Bear in mind, there is a multitude of variables to consider. We have to think of the motor speed we will be using throughout the day, the weather conditions, the size of the boat and how often we are using the motor throughout the day. For example, running a trolling motor at half speed on a flat calm day will see better battery longevity compared to running the battery on full power in rough conditions.

Advice Regarding Batteries:

1. Never connect the (+) and the (-) terminals of the same battery together. Take care that no metal object can fall onto the battery and short the terminals. This would immediately lead to a short and extreme fire danger.

2. Batteries should be stored and maintained at full charge. Failure to recharge lead-acid batteries (within 12-24 hours) is the leading cause of premature battery failure.

What length trolling motor do I need?

Shaft length

There is no point in having all those pounds of thrust if the propeller is sticking out the water! It is important that the shaft of the trolling motor has an adequate length in order to keep the propeller submerged irrespective of the conditions you are trolling in. A good rule of thumb is the top of the motor section should be submerged 12 inches below the waterline.

Transom to Waterline (inches) Shaft Length (inches)
< 10" 30″
10 – 16″ 36″
16-22″ 42″
22 < " 42 < "

If you are contemplating a bow mounted trolling motor, you may need to have a longer shaft. This is due to the fact some boats have a lot of movement in the bow or sit higher out the water, so this would need to be compensated for by the length of the shaft to ensure the propeller is kept in the water. The length of a bow mounted trolling motors shaft is critical! With bow-mounted motors, there is much greater variation in shaft length requirements. We recommend measuring down from the mounting surface of the transom or bow to the water level. Add 5 inches to waterline measurement for fishing in rough water. Add 12 inches to waterline measurement for steering a hand control motor while standing.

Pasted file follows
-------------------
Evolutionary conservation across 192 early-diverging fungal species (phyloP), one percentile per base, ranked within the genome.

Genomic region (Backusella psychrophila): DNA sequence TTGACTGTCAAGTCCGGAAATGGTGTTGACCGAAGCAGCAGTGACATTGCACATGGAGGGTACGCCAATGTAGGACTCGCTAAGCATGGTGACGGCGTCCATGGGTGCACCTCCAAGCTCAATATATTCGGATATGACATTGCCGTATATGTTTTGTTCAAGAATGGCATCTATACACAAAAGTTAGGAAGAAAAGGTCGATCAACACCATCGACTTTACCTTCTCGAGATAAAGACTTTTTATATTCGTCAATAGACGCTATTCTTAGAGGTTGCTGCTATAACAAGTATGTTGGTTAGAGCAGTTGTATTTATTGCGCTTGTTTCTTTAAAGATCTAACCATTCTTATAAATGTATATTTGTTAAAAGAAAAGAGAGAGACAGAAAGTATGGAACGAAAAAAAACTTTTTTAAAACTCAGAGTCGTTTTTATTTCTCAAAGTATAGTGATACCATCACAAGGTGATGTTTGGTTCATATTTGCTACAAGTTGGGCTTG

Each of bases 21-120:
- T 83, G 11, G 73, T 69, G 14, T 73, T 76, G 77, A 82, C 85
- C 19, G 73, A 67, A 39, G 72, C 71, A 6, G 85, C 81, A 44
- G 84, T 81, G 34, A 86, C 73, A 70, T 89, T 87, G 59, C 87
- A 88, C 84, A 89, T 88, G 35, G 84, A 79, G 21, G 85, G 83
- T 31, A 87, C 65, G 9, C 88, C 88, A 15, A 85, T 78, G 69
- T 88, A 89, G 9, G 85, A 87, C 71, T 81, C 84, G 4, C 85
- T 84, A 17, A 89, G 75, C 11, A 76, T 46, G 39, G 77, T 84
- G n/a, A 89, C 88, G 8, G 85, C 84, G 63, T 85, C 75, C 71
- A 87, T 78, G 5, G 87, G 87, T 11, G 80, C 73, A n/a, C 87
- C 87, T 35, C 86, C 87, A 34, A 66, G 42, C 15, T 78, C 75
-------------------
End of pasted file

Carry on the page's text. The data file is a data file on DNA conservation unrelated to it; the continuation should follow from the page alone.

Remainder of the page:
Bow to Waterline (inches) Shaft Length (inches)
< 16" 36″
16 – 22″ 42″
22 – 28″ 48 – 52″
28 – 34″ 52 – 62″

Mountings

The big question is whether to get a bow or transom mounted trolling motor. Bow mounted is as the name suggests, mounted at the front of the boat, pulling the boat through the water. On the other hand, a transom mounted motor pushes the boat through the water.

Bow mounted motors are gaining in popularity due to there advanced capabilities. It’s far easier for a trolling motor to pull a boat through water compared to pushing a boat through the water, and due to this, it gives anglers much more control of their vessel when trying to direct it through waters. Bow mounted motors are mounted to the front of the boat via a stow and deploy bracket.

These motors tend to have a lot more technology options compared to there Transom mounted counterparts. Some of these features allow you to control the motor via a wireless remote, foot remote and even allow you to use GPS to lock the boat in a specific position by using the engine as an anchoring facility.

bow mount

Transom mounted motors are far more commonplace in the UK. As the name suggests, they are fitted on the transom/rear of the boat. These types of mounts are often used on smaller boats, as they just clamp on and don’t require any drilling or special tools. Transom mounted trolling motors are more simple and there are fewer control options available for them, however, if you are after low cost they are perfect!